I want to ensure that you have both articles that were published that are related to the dismissed Director. One from the Chair of the Board summarizes the reasons for the Board's carefully considered decision to take action and the other explains the relationship between the Board and the CEO and staff.

I am sad to see the group disassociate itself with COPA, whose strength is in the number of members. The group's access to support from COPA HQ and insurance coverage has ended but more important is the loss of solidarity. You raised the situation at Billy Bishop airport as one of the issues and I would like to point out that as a result of the decision to disassociate, both COPA and the Ontario Seaplane Pilots Association will likely be less effective at resolving seaplane issues there. Airport management can discount anything we say by pointing to our relationship and then say "why should we pay attention to either of you?"

Regarding the two main issues you raised:

1. Mr. Ronan's insurance issues were not ignored. On the contrary, when specific cases were brought to COPA staff's attention we worked with our new broker and they in turn with the new underwriter to, first of all, get the other side of the story and then to make corrections. As with any new program and relationship, there are growing pains, but when the big picture is considered, in terms of number of policies, successful handling of claims, substantial decline in complaints from members and ultimately achieving acceptable loss ratios, the program is a success. COPA staff continues to carefully consider all issues brought to our attention, working with our broker to investigate, resolve and explain this to the complainer and others if necessary. COPA staff explained to both Mr. Ronan and to the Board the complete information surrounding the issues brought forward by Mr. Ronan. I would like to point out that, in addition to staff and broker working to address Mr. Ronan's concerns about the cases he cited, Mr. Ronan was also provided the opportunity to work directly with our broker to discuss and resolve his issues with our program.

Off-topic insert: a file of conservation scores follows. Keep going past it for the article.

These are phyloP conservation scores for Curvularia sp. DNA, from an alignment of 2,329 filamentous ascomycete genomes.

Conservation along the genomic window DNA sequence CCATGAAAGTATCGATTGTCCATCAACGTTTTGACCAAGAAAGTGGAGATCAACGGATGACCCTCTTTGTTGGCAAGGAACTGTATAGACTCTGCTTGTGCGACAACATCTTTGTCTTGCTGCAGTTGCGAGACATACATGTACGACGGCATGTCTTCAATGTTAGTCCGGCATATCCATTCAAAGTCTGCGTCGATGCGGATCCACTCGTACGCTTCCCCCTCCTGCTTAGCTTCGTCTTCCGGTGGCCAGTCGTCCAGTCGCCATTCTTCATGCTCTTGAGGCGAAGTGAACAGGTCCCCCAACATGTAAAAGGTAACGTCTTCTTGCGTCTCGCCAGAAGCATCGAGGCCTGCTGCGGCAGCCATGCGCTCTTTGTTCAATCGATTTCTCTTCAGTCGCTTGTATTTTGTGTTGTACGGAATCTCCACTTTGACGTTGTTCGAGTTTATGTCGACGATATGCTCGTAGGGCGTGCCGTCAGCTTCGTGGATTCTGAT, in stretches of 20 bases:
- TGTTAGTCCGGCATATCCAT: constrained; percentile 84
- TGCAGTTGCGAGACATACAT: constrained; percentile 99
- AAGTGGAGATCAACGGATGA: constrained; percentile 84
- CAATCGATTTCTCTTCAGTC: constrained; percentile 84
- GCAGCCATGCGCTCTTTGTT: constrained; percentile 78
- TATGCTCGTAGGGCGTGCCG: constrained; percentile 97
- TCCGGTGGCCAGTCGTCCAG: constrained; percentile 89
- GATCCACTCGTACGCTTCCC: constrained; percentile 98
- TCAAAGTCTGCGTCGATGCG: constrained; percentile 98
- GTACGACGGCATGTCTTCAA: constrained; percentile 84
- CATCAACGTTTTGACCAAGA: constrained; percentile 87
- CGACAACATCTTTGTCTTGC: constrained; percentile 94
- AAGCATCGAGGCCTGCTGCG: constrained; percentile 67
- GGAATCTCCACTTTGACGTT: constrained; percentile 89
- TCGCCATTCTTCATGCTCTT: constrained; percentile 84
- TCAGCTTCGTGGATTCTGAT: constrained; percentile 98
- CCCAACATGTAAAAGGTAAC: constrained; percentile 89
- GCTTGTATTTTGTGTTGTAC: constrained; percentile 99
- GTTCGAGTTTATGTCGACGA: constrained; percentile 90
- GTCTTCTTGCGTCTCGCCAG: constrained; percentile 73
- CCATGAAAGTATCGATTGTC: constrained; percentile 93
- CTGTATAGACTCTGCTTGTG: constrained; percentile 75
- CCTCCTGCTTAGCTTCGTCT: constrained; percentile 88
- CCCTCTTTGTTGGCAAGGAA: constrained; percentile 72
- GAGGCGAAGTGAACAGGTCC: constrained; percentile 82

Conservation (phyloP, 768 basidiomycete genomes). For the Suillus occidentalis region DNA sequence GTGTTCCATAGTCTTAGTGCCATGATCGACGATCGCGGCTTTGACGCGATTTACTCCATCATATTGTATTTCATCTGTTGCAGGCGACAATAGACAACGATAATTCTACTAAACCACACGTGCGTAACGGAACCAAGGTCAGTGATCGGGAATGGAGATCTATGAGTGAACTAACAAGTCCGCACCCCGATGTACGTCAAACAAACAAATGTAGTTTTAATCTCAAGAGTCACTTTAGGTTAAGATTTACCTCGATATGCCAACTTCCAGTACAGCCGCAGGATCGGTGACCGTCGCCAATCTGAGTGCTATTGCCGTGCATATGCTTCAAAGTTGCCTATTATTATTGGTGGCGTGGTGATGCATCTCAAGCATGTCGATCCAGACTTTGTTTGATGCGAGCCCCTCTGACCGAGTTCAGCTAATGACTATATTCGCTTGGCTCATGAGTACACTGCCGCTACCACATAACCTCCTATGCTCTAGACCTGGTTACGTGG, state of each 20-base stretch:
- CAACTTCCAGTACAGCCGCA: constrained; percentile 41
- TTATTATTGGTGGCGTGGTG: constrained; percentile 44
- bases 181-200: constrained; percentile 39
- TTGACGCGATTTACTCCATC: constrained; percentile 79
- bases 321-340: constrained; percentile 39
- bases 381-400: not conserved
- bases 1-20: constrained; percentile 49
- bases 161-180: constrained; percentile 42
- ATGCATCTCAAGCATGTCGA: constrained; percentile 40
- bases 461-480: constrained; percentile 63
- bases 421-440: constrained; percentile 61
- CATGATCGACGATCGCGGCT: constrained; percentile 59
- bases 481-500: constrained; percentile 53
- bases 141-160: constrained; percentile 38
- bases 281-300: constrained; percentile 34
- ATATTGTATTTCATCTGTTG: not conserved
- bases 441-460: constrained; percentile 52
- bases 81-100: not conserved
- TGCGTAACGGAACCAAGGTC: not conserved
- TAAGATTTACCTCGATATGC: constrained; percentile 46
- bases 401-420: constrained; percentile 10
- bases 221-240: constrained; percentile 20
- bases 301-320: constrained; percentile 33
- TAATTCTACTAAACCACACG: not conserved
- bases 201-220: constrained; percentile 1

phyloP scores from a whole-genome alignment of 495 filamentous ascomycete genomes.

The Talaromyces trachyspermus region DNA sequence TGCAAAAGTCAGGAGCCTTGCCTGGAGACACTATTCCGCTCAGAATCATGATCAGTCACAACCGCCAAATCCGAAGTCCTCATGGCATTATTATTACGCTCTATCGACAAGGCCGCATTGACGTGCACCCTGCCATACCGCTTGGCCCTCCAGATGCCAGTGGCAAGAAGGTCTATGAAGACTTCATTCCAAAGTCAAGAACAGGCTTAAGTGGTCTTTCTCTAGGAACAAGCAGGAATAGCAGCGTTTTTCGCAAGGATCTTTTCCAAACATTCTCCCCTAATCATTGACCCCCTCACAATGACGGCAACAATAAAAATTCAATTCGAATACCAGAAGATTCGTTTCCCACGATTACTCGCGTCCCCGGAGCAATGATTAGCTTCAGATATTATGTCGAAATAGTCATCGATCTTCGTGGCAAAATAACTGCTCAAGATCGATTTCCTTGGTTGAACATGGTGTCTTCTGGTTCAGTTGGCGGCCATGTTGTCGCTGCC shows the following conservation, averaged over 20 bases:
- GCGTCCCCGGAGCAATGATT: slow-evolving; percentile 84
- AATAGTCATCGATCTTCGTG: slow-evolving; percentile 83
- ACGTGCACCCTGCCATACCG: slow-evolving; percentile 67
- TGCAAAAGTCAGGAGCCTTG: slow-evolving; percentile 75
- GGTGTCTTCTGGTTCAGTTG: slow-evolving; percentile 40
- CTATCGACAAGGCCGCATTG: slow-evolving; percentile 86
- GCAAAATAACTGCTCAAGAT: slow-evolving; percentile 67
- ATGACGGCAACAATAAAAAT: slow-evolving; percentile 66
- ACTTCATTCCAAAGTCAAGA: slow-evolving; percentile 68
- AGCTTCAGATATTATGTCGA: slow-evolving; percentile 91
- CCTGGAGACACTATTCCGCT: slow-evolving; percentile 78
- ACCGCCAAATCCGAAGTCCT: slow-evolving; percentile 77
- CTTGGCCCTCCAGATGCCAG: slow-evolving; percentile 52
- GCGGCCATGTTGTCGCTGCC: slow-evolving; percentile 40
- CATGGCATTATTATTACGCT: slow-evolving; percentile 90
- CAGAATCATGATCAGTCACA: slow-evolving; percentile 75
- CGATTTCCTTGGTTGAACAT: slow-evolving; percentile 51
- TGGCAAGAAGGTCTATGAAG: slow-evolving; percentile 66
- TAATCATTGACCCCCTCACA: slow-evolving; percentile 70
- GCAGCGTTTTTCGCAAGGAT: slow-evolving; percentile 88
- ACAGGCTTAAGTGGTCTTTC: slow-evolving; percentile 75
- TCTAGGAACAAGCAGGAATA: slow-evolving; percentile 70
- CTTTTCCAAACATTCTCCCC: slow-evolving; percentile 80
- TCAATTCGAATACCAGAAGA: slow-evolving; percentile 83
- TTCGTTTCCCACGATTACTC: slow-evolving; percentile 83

Our aviation insurance program is successful and perceived to be valuable to the point that COPA was approached by the largest underwriter in this sector of the business to get involved. There were many positive reasons for making the move, including access to the insurance experience of AOPA (see our press release), and an explanation in support of the Board's decision to accept their offer is provided here. The program was reviewed by the Board at a recent Board meeting and their decision was to continue, including our relationship with the new underwriter AIG.

2. The situation at Billy Bishop airport is not good for GA, especially with Porter's expansion plan. After examining the issues, the Board decided to support the Toronto Island Pilots Association (COPA Flight 32) to take a legal approach since all non-legal efforts had failed to move airport management to build, rather than discourage GA. The Board directed me to be the point of contact for COPA on the issue, including dealing with airport management and others, as well as to support TIPA's efforts. The Board has reviewed the issue at each of their meetings and their direction to me remains the same. The legal approach remains in place and will run its course with our goal to impress upon airport management that GA has a continuing role to play and indeed must be there, according to the Tripartite agreement. Any interference or confusion by conflicting points of view would not be in GA's best interest in resolving this matter. In addition to legal pressure, I have maintained contact with management, most recently resulting in a follow-up letter to a discussion on the airport master plan. COPA has been pushing for a plan for several years and we are finally making progress. Now it is a matter of influencing the words in the plan so that GA is accommodated to an appropriate extent.

I urge your group to consider the need for a collective voice for our sector of aviation and that you would reconsider the decision to disassociate with COPA.


Kevin Psutka

President and CEO